UCSD MED CENTER: Settles False-Billing Suit for $4.7 Million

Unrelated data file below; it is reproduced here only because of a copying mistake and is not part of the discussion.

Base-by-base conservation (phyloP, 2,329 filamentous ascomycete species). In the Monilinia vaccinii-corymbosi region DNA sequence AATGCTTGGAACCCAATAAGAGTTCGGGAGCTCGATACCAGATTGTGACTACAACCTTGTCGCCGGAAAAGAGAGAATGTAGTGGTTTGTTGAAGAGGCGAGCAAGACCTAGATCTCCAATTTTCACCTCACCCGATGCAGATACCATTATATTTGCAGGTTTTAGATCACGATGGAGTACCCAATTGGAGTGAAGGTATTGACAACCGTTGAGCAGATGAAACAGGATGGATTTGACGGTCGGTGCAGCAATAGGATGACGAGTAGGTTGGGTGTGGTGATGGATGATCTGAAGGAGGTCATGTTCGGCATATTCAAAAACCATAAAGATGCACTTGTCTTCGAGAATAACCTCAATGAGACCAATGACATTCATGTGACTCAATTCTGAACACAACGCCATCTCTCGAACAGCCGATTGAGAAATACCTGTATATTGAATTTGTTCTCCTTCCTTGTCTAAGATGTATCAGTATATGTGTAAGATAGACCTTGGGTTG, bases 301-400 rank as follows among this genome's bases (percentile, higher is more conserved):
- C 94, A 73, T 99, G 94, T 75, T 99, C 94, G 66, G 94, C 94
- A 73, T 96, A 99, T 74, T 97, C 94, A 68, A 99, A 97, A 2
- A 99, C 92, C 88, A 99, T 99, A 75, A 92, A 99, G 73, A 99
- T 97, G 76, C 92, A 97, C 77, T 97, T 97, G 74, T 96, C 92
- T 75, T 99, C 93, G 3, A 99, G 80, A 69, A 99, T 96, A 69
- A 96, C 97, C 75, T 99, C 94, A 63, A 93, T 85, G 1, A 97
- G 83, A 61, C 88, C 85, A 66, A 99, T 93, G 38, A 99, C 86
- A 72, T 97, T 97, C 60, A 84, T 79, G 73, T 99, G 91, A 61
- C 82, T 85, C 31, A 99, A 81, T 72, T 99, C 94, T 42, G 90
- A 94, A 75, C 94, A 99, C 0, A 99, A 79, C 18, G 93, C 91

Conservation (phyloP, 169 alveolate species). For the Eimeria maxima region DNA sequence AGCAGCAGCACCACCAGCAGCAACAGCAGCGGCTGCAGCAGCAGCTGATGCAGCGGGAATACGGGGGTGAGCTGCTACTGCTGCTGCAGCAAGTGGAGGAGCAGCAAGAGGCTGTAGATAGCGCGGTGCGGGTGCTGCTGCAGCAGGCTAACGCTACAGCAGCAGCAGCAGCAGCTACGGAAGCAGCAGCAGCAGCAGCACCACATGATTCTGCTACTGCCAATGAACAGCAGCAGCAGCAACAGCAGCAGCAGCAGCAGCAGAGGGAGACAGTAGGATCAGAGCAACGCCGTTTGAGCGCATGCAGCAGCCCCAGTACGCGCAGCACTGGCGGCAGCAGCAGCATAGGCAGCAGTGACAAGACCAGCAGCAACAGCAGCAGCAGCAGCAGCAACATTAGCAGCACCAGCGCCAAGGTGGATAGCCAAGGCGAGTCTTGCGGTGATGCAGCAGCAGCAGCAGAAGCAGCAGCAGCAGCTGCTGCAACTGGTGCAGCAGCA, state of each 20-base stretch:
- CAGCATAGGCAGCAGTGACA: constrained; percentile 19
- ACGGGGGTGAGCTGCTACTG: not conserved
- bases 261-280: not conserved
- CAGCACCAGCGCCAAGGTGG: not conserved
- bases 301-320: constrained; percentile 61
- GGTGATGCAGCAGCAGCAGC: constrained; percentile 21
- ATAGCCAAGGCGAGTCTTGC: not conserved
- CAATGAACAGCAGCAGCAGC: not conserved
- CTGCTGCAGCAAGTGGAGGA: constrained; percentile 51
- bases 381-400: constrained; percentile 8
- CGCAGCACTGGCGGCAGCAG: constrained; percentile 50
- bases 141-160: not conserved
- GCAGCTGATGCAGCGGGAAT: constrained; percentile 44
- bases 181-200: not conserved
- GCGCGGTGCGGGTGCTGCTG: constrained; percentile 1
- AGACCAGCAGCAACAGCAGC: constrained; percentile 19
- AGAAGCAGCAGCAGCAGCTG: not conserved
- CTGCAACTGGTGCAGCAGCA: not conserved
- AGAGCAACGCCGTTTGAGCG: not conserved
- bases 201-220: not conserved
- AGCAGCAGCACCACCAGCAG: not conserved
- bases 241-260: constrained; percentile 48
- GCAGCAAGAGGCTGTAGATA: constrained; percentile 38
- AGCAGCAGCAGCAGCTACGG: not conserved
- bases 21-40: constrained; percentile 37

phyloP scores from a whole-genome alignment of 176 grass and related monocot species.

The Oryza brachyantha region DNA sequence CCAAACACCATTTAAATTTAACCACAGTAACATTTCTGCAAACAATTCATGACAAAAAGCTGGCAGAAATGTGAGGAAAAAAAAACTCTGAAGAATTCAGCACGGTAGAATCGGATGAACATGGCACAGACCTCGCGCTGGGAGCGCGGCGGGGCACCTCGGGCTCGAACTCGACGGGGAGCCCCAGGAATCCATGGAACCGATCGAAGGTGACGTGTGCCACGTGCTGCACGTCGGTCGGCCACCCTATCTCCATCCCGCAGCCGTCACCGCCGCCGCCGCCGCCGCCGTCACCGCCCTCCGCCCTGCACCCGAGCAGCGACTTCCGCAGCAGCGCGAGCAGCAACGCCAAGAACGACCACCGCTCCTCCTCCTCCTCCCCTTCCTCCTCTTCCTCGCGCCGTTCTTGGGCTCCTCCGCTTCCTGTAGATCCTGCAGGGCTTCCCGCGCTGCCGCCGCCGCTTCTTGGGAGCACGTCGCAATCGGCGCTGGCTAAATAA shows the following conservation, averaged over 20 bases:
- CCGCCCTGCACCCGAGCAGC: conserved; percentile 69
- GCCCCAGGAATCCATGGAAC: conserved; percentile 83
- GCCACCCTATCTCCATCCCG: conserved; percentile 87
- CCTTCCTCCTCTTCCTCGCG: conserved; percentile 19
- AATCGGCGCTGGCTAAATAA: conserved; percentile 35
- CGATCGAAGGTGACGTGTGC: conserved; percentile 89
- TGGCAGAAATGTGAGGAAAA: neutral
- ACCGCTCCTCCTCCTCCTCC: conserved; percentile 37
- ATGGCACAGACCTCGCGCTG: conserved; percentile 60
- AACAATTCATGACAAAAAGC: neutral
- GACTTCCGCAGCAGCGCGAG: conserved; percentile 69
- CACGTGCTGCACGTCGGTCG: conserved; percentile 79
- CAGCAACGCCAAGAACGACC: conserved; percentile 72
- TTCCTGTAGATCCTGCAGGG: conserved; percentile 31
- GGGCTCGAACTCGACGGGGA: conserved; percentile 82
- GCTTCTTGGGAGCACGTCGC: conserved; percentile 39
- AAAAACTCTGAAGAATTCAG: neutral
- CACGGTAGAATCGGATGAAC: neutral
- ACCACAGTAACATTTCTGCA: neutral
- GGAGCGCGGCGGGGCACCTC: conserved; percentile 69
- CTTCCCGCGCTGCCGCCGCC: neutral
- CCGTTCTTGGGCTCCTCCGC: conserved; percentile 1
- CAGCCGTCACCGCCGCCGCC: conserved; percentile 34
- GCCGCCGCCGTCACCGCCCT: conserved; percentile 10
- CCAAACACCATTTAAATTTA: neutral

In one of a growing number of prosecutions involving whistle- blower suits under the False Claims Act, University of California-San Diego Medical Center officials "have agreed to pay $4.7 million to settle federal claims that the hospital knowingly miscoded bills for heart surgeries because the experimental procedures weren't covered by Medicare or the military's health plan," the San Diego Union-Tribune reports. "UCSD, together with the physicians who actually performed the procedures, used a reimbursement code that made these procedures appear to be covered services when in fact they were not," said Assistant U.S. Attorney Stephen Segreto. He added, "Although UCSD is a large institution, and we understand mistakes can be made in billing, it's our allegation that these were not mere mistakes." But UCSD attorney David Robbins countered that the medical center "did not do anything wrong," saying, "There was substantial ambiguity in the federal law" with regard to appropriate reimbursement of experimental, but medically necessary, procedures or devices. The Union-Tribune reports that nearly 75% of the cases in question "involved the use of a device called a Rotablator, a catheter whose fast-spinning head disperses heart-clogging plaque." Other devices involved in the case "include pacemakers, defibrillators, stents, coronary and peripheral lasers, valves, catheters and catheter guide wires, all of which were experimental." UCSD officials said yesterday that "like the scores of other hospitals involved in this dispute, UCSD maintains that the rules in place at the time were ambiguous and not applicable to charges for medically necessary services." Sharp Memorial Hospital settled a similar suit last month, agreeing to pay $863,712 (Clark, 9/16). The Los Angeles Times reports that the settlement "is expected to increase pressure on 127 other research centers, which face similar federal charges, to settle with prosecutors" (Silverstein, 9/16).This is part of the California Healthline Daily Edition, a summary of health policy coverage from major news organizations. Sign up for an email subscription.